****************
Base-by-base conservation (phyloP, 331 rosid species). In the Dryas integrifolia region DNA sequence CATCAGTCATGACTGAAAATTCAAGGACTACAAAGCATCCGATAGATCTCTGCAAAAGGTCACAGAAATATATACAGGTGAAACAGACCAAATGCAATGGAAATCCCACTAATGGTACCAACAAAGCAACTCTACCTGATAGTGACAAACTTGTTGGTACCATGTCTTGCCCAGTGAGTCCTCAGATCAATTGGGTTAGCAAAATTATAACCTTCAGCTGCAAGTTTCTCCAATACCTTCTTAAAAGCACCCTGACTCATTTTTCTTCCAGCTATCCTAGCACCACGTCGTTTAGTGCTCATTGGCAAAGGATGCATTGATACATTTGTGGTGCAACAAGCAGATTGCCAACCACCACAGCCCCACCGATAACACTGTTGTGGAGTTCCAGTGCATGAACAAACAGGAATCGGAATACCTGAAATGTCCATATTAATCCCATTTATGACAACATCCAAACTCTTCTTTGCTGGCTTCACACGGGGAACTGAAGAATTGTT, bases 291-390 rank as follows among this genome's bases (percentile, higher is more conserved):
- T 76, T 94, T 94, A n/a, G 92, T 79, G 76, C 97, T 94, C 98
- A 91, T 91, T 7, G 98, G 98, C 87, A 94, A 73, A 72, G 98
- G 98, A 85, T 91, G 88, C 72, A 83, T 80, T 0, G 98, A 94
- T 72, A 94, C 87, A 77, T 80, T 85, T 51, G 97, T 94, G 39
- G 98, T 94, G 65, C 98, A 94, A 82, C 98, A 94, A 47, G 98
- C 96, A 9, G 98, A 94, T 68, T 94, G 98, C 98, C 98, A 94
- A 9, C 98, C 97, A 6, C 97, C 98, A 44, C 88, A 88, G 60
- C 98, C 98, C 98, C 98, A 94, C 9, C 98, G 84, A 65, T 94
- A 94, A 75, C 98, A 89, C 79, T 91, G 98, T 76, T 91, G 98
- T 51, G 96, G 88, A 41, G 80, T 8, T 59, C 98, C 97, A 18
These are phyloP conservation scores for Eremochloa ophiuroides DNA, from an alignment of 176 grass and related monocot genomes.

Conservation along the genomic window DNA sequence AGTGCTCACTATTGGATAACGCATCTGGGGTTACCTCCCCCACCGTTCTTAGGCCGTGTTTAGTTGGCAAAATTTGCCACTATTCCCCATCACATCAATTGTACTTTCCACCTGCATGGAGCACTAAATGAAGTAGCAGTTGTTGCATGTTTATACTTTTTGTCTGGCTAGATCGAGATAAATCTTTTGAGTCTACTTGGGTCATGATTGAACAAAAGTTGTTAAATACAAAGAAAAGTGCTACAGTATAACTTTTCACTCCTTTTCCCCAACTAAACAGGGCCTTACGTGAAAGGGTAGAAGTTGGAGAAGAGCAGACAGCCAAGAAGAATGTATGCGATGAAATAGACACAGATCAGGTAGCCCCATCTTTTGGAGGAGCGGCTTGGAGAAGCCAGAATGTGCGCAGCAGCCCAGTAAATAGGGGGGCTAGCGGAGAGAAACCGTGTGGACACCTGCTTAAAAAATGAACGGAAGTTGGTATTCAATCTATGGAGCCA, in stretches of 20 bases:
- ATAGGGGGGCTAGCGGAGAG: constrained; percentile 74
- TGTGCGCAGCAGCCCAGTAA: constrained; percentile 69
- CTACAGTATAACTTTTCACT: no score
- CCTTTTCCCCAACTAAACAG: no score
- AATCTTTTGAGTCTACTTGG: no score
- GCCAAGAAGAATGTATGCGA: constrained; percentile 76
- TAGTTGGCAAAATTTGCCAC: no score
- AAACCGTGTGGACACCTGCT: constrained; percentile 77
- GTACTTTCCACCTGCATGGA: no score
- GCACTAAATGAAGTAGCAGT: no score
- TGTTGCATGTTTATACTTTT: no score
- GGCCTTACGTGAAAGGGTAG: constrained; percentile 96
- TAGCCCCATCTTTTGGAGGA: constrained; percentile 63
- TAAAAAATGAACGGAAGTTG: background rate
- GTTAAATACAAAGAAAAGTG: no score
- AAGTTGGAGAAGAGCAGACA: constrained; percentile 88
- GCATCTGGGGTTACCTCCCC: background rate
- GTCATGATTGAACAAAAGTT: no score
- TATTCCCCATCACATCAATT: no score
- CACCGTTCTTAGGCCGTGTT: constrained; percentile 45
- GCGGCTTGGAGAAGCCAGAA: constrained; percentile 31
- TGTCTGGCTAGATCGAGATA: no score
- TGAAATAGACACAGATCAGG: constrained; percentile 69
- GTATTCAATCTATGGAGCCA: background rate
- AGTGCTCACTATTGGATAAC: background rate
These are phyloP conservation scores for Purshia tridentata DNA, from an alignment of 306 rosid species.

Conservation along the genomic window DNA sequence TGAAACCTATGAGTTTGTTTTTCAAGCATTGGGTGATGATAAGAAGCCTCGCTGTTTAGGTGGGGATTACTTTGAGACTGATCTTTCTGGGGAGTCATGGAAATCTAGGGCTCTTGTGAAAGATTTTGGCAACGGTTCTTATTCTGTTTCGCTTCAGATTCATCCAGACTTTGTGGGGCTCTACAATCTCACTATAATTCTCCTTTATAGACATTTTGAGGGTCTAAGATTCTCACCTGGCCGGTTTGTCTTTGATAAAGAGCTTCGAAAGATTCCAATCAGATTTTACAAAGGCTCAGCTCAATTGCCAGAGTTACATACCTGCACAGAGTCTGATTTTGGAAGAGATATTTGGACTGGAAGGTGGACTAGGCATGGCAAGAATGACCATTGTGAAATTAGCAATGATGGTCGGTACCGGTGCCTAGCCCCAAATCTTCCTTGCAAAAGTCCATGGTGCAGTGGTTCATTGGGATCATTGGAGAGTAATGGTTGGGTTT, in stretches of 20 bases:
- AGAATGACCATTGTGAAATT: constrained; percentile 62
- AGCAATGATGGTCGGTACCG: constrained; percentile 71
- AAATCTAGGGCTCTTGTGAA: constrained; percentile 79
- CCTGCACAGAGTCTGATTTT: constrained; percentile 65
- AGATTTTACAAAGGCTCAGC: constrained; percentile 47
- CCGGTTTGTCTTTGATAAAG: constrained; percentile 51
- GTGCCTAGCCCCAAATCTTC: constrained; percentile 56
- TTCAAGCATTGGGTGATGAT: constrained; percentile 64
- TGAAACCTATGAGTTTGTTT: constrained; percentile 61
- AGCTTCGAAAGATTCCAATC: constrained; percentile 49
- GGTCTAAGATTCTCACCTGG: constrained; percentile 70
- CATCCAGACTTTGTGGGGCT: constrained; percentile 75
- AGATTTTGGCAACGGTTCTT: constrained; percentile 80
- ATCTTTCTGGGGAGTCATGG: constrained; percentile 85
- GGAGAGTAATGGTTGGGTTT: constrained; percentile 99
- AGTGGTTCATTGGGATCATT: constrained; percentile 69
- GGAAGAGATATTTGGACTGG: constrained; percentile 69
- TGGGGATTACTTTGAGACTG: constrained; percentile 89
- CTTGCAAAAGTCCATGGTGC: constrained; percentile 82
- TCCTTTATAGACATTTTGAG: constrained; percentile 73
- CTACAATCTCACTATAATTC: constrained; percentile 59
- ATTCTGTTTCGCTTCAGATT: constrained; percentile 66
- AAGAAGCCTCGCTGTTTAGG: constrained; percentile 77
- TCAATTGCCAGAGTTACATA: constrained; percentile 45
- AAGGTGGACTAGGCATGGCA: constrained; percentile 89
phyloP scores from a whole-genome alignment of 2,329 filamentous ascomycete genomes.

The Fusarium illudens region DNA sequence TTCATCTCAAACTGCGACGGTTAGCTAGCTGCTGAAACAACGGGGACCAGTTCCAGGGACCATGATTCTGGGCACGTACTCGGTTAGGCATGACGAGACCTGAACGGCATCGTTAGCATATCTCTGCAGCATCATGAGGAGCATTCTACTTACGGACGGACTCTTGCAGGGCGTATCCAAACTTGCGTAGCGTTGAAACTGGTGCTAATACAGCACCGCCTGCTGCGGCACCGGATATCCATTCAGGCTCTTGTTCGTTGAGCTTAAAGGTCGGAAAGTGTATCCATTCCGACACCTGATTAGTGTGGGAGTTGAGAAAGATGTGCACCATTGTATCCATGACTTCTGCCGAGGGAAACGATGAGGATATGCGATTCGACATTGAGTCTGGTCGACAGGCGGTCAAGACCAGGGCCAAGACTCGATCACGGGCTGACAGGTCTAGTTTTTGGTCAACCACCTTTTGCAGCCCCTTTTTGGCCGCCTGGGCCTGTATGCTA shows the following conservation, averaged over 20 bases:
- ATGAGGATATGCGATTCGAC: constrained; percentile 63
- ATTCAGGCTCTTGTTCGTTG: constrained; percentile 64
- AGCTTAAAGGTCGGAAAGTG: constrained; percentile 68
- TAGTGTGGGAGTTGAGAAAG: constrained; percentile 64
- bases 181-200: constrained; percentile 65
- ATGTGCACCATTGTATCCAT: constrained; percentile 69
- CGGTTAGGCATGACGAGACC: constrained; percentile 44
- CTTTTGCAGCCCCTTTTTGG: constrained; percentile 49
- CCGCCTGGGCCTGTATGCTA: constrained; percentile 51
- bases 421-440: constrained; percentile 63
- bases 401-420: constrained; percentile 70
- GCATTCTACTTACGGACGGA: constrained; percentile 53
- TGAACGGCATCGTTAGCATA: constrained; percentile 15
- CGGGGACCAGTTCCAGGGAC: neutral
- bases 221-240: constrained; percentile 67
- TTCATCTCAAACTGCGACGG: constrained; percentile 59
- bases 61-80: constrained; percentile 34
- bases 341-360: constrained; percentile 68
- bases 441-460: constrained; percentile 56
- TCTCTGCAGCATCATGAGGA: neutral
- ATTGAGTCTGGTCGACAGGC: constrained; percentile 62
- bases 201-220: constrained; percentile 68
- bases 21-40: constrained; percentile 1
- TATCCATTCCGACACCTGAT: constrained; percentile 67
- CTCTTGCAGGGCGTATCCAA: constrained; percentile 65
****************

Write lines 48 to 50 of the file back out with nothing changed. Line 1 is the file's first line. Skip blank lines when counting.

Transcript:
- TTCAAGCATTGGGTGATGAT: constrained; percentile 64
- TGAAACCTATGAGTTTGTTT: constrained; percentile 61
- AGCTTCGAAAGATTCCAATC: constrained; percentile 49